Jill Bond - CEO New Zealand Kindergartens
Published on Tuesday, 16 April 2019
Last updated on Tuesday, 31 December 2019
Jill Bond is the new Chief Executive Officer of New Zealand Kindergartens. In this exclusive interview with CareforKids.co.nz, Jill explains her professional background and what her vision is for New Zealand Kindergartens.
What was your background before joining NZ Kindergartens (NZK)?
I have enjoyed a significant public sector career. For the past 25 years I have held executive/senior leadership roles in the New Zealand Central Government agencies of Health, Education and Housing. Before joining NZK I was the Executive Director, Office of the Director General of Health. I worked across the organisation and the health and disability sector to advise on strategic, operational and governance matters affecting performance and reputation, and had responsibility for the delivery of a refreshed NZ Health Strategy.
I have a passion for organisational excellence, customer service excellence and leadership development. I have led culture change and transformational programmes to better position organisations and business units to deliver on their strategic direction, aspirations and operational mandate. I have authored and co-facilitated two national development programmes: "I'm The Customer" focused on customer service excellence and "The Leader Within" - a leadership programme linked to the NZ State Services Commission talent management framework to nurture, grow and develop leadership potential and skills within the organisation.
What attracted you to working for NZ Kindergartens?
Why wouldn't you want to?! Being part of an organisation that helps grow, develop and enable children and their family to thrive is a privilege. Kindergarten has been around for almost 100 years in NZ and has touched the lives of thousands of children. I was a "kindy kid" and I loved going to kindergarten. I'm not sure that I was so interested in the formal learning, but I certainly enjoyed the creativity and play. I remember I also enjoyed the morning tea - white bread, butter and hundreds and thousands sprinkles.
What does your role as Chief Executive entail?
My role exists to support 25 local kindergarten associations: approximately 452 individual kindergartens, more than 21,000 children, and 2,000 qualified teachers across New Zealand – they are my customers. I work for and represent their views and ideas at a national level, engaging with and influencing Government, sector agencies, Ministry of Education and other ministries, the education sector, not for profit agencies, unions and any collective or individual who can support us to grow and strengthen the kindergarten movement.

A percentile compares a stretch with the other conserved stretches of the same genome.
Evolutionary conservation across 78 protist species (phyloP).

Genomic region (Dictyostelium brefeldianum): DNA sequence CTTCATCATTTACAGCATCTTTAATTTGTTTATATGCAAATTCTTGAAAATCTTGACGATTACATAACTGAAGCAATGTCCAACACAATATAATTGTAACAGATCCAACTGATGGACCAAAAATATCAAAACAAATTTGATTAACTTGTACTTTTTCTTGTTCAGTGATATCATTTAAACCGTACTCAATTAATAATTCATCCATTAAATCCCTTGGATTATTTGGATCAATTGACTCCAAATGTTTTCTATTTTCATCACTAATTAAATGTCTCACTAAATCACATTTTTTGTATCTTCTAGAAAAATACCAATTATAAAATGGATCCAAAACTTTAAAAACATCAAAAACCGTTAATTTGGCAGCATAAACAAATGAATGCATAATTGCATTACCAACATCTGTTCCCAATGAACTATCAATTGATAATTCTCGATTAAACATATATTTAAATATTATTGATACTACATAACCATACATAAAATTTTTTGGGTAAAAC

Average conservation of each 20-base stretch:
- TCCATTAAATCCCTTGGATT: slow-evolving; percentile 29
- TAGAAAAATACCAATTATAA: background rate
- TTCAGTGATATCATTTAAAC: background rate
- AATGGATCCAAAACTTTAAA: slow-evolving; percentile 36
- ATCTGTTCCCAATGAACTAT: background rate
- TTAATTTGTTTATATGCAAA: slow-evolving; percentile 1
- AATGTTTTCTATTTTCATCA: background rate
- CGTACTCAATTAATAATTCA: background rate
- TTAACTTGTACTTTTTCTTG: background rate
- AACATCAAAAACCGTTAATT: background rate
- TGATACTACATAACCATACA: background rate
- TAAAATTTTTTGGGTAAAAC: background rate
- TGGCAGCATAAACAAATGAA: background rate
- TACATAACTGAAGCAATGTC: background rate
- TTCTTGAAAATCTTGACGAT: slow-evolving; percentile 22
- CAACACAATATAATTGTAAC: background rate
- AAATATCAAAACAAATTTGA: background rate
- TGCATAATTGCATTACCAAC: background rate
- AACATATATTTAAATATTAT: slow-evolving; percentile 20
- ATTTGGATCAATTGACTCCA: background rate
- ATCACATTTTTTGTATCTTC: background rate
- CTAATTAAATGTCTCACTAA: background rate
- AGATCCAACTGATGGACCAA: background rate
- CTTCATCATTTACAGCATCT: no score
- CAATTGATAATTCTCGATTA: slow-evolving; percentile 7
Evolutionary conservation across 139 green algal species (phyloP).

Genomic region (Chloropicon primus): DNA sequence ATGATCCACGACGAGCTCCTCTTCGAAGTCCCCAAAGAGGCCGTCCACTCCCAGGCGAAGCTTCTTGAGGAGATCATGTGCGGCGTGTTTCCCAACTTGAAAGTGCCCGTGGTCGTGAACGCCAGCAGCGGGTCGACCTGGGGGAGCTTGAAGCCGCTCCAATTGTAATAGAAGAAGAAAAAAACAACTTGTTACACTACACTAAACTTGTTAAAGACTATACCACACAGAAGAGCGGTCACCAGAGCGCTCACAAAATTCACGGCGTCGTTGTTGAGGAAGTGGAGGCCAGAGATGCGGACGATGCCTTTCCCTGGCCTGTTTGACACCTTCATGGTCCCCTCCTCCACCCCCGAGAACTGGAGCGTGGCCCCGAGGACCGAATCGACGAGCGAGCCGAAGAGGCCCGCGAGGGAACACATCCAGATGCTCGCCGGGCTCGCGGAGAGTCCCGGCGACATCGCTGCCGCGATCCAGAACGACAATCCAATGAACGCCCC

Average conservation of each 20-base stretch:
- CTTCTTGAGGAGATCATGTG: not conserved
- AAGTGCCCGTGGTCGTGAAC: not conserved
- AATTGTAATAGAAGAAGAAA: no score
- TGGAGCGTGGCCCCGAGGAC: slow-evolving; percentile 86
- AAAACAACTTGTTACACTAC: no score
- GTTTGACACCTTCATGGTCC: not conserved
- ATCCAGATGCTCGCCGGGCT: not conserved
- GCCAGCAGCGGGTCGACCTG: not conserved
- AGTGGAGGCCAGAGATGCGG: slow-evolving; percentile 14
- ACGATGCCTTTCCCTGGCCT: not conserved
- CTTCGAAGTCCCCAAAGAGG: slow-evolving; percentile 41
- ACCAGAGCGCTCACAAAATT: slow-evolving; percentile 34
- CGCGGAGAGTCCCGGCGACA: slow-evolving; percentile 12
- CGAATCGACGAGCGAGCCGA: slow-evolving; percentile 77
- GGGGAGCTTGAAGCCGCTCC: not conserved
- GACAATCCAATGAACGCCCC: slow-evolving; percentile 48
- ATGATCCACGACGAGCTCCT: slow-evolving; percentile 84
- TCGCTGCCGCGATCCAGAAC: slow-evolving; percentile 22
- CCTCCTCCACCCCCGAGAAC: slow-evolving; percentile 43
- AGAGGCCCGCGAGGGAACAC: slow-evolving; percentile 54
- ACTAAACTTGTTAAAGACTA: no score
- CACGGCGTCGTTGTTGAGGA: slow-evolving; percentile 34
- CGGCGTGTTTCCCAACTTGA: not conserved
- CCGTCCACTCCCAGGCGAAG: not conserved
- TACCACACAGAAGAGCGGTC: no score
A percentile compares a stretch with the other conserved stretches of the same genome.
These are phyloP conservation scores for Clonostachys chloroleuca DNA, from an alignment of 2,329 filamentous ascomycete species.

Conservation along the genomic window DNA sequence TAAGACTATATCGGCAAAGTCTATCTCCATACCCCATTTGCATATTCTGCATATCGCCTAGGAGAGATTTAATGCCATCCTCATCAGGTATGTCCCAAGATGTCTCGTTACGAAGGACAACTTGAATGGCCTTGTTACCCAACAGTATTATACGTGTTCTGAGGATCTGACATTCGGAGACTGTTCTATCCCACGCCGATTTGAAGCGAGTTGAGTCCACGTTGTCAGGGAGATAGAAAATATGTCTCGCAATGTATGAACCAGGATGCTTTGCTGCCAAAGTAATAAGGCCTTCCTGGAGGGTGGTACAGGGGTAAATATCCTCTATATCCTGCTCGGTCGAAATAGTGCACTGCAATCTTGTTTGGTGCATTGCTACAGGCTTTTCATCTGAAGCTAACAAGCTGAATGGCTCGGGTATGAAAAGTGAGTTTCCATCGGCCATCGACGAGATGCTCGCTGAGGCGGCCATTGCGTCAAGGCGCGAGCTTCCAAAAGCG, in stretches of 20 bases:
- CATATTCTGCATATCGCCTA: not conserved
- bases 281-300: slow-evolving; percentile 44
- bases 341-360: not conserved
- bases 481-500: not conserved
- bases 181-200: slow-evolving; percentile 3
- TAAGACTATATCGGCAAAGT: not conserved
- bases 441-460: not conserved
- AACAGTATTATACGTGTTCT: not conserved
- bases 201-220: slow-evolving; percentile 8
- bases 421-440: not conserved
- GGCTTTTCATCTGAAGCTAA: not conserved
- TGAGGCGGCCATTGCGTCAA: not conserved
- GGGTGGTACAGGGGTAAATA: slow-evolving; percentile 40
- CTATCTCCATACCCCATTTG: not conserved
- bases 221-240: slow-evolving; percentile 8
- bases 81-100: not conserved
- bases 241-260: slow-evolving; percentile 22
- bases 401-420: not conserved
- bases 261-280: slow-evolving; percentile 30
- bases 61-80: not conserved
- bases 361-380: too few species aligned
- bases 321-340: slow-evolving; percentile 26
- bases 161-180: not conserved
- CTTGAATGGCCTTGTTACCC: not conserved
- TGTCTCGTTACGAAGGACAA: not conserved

Can you expand on this a bit more?
Kindergarten associations are incorporated societies and registered charities. The funding that's received from Government and its agencies, parents and the community is used to engage children and their families in high quality teaching and learning.
Associations are governed by a board and are accountable for ensuring high quality education and care is available, accessible, affordable and appropriate. It is important for me to understand the successes, challenges and aspirations of each association and I am looking forward to working with them individually and collectively to make sure that kindergarten not only celebrates its 100th year anniversary in 2026 but its 200th.
By understanding the local associations, it enables me to effectively represent views and positions at a national level. I report to the NZ Kindergarten Board and have a responsibility to ensure that they are abreast of current successes and challenges and positioning for the future.
In your opinion, what are the challenges currently faced by the industry or your organisation?
The Governments' objectives for education relate to learners at the centre, barrier free access, quality learning, quality public education, and 21st century learning. From an ECE perspective this relates to excellence in teaching and learning - 100 per cent qualified teachers; inclusive education - a cohesive and systemic approach to learning support/special education policy development and implementation and practice needs to be in place to ensure every child succeeds; planned provision - appropriate level of service within community that reflects and meets their needs; and, funding - to deliver on the education objectives set by Government.